Chances are, you know it’s important to have a good credit score. But do you know exactly what defines a good score?

FICO designates a very good credit score as somewhere between 740 to 799. A bad score is anything less than 580. But keep in mind, a score between 580 and 699 is only considered “fair.” What’s your credit score? If you answered, “I’m not sure,” you should take a look ASAP.

Many people are under the impression that checking your score can lower it. That’s not exactly true. Only “hard pulls” impact your credit score, and those typically happen when you apply for a new line of credit or loan. Checking your own score is considered a “soft pull” and shouldn’t have an impact on your score.

Your credit score determines a wide range of things, so make sure you keep an eye on it. A bad credit score can keep you from achieving financial freedom. A good score, on the other hand, will benefit you in more ways than you probably imagine. Keep reading to learn more.

1. Credit Card Approval


Your credit score determines whether you’re approved for a credit card, as well as what type of card you’ll qualify for. The higher your score, the better chance you have of getting approved for a card with helpful perks. These include welcome bonuses, travel points, cashback offers, and a low annual percentage rate (APR). Some credit cards offer an introductory 0% APR and even bonus points after you spend a certain amount.

Borrowers with low credit scores are less likely to get approved for cards with the best offers. In fact, if your score is low, you might not qualify for a credit card at all. But all hope is not lost.

According to Chime, a credit card builder can help those with low credit build up their score for free. You might even consider becoming an authorized user on someone else’s account to help build your history and boost your credit score.

2. Better Housing Options

Believe it or not, your credit score matters even if you’re not thinking about applying for a loan. That’s because some landlords will run a credit check before approving a potential tenant’s rental agreement. A bad credit score won’t just make it difficult to purchase a home, but renting a place might also be a challenge.

Even if you are approved to rent with your low score, the landlord might require you to pay a higher security deposit. That’s because they’ll see you as a greater risk. Setting up your utilities may also be difficult if you have a low score. For similar reasons, utility companies might charge a hefty security deposit.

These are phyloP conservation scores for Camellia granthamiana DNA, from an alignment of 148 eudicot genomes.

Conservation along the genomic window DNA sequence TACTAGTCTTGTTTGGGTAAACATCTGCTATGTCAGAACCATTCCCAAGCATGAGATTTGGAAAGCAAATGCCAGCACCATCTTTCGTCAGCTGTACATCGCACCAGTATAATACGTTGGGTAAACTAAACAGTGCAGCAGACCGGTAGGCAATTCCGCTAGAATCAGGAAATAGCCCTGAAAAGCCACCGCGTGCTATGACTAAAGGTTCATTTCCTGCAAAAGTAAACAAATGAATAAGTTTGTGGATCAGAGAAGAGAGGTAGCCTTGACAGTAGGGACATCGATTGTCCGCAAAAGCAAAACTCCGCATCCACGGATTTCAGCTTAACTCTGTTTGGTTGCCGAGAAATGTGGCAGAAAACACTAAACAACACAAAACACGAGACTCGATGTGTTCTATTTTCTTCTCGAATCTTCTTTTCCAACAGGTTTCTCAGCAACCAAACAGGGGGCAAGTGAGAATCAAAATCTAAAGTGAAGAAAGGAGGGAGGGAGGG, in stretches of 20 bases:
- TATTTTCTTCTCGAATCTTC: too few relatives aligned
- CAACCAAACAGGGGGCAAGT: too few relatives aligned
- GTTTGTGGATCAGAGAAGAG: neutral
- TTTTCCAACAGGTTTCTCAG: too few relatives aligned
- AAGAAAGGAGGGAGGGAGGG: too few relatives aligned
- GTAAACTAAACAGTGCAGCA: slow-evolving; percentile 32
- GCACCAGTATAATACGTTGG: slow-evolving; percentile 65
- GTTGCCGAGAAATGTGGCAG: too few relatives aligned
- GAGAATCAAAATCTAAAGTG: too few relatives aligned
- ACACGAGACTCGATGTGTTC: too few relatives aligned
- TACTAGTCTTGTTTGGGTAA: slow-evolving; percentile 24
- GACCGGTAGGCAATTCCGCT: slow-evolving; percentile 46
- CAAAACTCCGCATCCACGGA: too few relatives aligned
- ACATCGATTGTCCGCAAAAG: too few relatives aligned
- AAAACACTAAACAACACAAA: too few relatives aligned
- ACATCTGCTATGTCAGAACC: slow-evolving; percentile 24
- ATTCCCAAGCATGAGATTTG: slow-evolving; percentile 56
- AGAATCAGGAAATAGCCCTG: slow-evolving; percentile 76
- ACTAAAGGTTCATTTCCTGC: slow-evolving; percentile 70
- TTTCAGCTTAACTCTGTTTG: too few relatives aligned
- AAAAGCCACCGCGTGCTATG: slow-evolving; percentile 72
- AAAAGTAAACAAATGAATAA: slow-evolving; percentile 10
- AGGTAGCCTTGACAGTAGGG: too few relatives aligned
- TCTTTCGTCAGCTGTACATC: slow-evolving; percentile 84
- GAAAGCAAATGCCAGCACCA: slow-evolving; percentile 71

3. Higher Credit Limits


How much you’re able to borrow is largely based on your score. Consequently, having a high credit score might also qualify you for a higher credit limit.

The reality is that banks feel more confident loaning money to individuals with higher credit scores. To lenders, having a good score most likely means you’re good with money. It suggests you have experience borrowing and paying back what you borrowed in a timely manner.

This doesn’t necessarily mean your credit limit will be nothing if you have a lower score. But it will probably be a more limited amount than if your score was through the roof.

4. Low Interest Rates

An interest rate is the amount of money a lender charges a borrower for borrowing money. When you take out a loan to buy a house or car, your lender will determine your interest rate based on your credit score.

For example, let’s say you have a good credit score and borrow $200. Your interest rate might be a max of 5%. That means if you pay off the loan in a year’s time, you’ll end up paying your lender $205. If you have a low credit score, your interest rate might be double — or even triple — that amount.

Obviously, $200 is a pretty low amount, considering loans for cars and homes may be for tens or hundreds of thousands of dollars (or more). But the principle — if not the principal — is the same. Lenders are less confident loaning money to individuals with low credit scores, so they’ll typically charge higher interest rates to offset their potential risk.

5. Enhanced Employment Prospects


Some companies will look at your credit report before offering you a job. While your report doesn’t explicitly show your score, it shows the contributing factors.

For example, your report will indicate whether you have a history of missing payments, opening numerous new lines of credit, etc. With that information, your employer might infer where your credit score falls. And they can certainly intuit how prudently you handle money. This could influence their decision to hire you, especially if the role entails financial responsibilities.

We’re not saying a credit report will necessarily determine whether or not you land a job. But it might cause your future employer to form a certain opinion about you. Do you want to make a good first impression? Make sure you have a good credit score.

6. Lower-Cost Car Insurance

How much you pay in car insurance is also determined by your credit score. That’s because, according to research, those with lower credit scores are more likely to get into accidents.

While your credit score isn’t the only factor, it’s an important one. Studies have shown insurers that taking the score into account enables them to more accurately predict losses. According to Nationwide Insurance, 92% of all insurers look at credit scores when determining auto premiums.

While there are several benefits of having a good credit score, the overall takeaway is that it will make your life easier. A good credit score means lower interest rates, a better chance of landing your dream home, and maybe even getting a job. While achieving a good score isn’t easy, it can be done — and it’s worth your while to do it.